“(1) Subject to subsections (3) and (4A) below, where in the case of any action for which a period of limitation is prescribed by this Act, either—
(a) the action is based upon the fraud of the defendant; or
(b) any fact relevant to the plaintiff’s right of action has been deliberately concealed from him by the defendant; or
(c) the action is for relief from the consequences of a mistake;
the period of limitation shall not begin to run until the plaintiff has discovered the fraud, concealment or mistake (as the case may be) or could with reasonable diligence have discovered it.
References in this subsection to the defendant include references to the defendant’s agent and to any person through whom the defendant claims and his agent.
(2) For the purposes of subsection (1) above, deliberate commission of a breach of duty in circumstances in which it is unlikely to be discovered for some time amounts to deliberate concealment of the facts involved in that breach of duty.”
- ITHR contends that the facts relevant to their claims against Mr Land were deliberately concealed from it by Mr Land. In addition to a general contention of deliberate concealment within section 32(1)(b), ITHR also relies on section 32(2) of the 1980 Act. As to section 32(2), ITHR says that Mr Land deliberately committed breaches of duty in circumstances in which the breaches were unlikely to be discovered for some time. Further, ITHR says that it did not discover the breaches of duty until October 2009 and it could not with reasonable diligence have discovered them earlier. ITHR issued its claim form within six years of October 2009.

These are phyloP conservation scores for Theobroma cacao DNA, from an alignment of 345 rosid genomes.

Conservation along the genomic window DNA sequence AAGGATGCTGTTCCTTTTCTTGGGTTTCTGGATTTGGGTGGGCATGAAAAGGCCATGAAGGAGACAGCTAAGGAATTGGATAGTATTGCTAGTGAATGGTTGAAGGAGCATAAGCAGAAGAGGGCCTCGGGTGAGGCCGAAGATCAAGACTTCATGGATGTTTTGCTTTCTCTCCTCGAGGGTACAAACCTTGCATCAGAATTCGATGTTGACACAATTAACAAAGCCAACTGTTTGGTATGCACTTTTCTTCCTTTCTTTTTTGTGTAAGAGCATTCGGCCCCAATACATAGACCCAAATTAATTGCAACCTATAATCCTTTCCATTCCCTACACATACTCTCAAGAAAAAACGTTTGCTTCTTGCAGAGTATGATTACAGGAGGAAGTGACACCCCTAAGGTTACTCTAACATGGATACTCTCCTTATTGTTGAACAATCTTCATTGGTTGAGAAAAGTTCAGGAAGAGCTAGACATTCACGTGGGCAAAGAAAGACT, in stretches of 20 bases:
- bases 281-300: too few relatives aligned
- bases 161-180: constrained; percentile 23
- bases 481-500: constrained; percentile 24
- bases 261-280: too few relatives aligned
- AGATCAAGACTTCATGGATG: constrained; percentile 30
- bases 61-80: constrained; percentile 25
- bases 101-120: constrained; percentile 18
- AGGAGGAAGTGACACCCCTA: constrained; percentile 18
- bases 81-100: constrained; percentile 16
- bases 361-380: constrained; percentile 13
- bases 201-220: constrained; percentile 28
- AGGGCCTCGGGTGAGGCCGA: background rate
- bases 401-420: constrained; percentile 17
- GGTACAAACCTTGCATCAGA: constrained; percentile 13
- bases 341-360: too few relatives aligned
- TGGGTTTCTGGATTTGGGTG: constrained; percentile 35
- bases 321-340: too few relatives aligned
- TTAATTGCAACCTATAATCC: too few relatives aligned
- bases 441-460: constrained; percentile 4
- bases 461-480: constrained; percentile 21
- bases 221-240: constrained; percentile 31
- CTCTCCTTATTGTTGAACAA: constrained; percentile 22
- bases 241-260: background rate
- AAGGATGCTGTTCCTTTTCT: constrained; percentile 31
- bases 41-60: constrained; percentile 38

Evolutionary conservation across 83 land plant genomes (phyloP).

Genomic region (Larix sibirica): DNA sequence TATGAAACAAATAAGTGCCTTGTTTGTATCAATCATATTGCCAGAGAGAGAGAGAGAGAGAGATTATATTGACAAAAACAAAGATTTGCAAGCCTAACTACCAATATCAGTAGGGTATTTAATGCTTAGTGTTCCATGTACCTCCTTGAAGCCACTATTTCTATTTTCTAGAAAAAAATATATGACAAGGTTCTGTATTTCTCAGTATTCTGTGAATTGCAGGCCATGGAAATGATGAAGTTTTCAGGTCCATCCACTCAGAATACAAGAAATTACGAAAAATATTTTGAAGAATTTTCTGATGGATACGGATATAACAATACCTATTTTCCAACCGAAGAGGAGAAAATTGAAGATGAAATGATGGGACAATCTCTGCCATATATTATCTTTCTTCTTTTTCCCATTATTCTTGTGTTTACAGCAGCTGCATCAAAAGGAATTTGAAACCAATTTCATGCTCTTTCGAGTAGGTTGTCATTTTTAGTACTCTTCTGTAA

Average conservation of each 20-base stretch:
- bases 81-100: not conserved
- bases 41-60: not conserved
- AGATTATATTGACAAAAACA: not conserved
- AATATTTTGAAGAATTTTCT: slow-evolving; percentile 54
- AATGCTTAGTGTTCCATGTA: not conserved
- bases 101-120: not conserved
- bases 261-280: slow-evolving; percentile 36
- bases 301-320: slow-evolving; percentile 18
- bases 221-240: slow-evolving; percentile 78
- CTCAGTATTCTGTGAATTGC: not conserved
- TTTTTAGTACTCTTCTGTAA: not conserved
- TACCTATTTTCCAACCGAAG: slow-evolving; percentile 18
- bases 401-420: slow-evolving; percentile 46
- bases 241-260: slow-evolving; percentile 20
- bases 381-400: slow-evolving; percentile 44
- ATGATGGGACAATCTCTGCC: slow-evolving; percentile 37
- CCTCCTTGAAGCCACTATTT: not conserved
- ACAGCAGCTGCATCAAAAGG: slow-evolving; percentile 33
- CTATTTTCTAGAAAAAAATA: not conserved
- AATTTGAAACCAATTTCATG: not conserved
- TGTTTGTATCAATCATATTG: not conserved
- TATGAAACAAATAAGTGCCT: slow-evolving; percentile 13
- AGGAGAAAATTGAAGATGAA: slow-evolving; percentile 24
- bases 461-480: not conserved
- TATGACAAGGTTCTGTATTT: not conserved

- Section 32(1)(b) refers to facts being deliberately concealed from the claimant. Such concealment need not be contemporaneous with the wrongdoing: see Sheldon v RHM Outhwaite Ltd  AC 102. For there to be deliberate concealment within section 32(1)(b), the defendant must have considered whether to inform the claimant of the relevant fact and decided not to do so; the fact which the defendant decides not to disclose must be one which it was his duty to disclose or must at least be one which he would ordinarily have disclosed in the normal course of his relationship with the claimant: see Williams v Fanshaw Porter & Hazelhurst  1 WLR 3185 at  per Park J. In the same case, Mance LJ said of section 32(1)(b) at  that it applied where a defendant deliberately concealed facts knowing that they were relevant to an actual or potential breach of duty and at  he added that where there was a duty to speak then the intentional suppression of information which it is known should be communicated pursuant to that duty can readily be regarded as “concealment” of the information.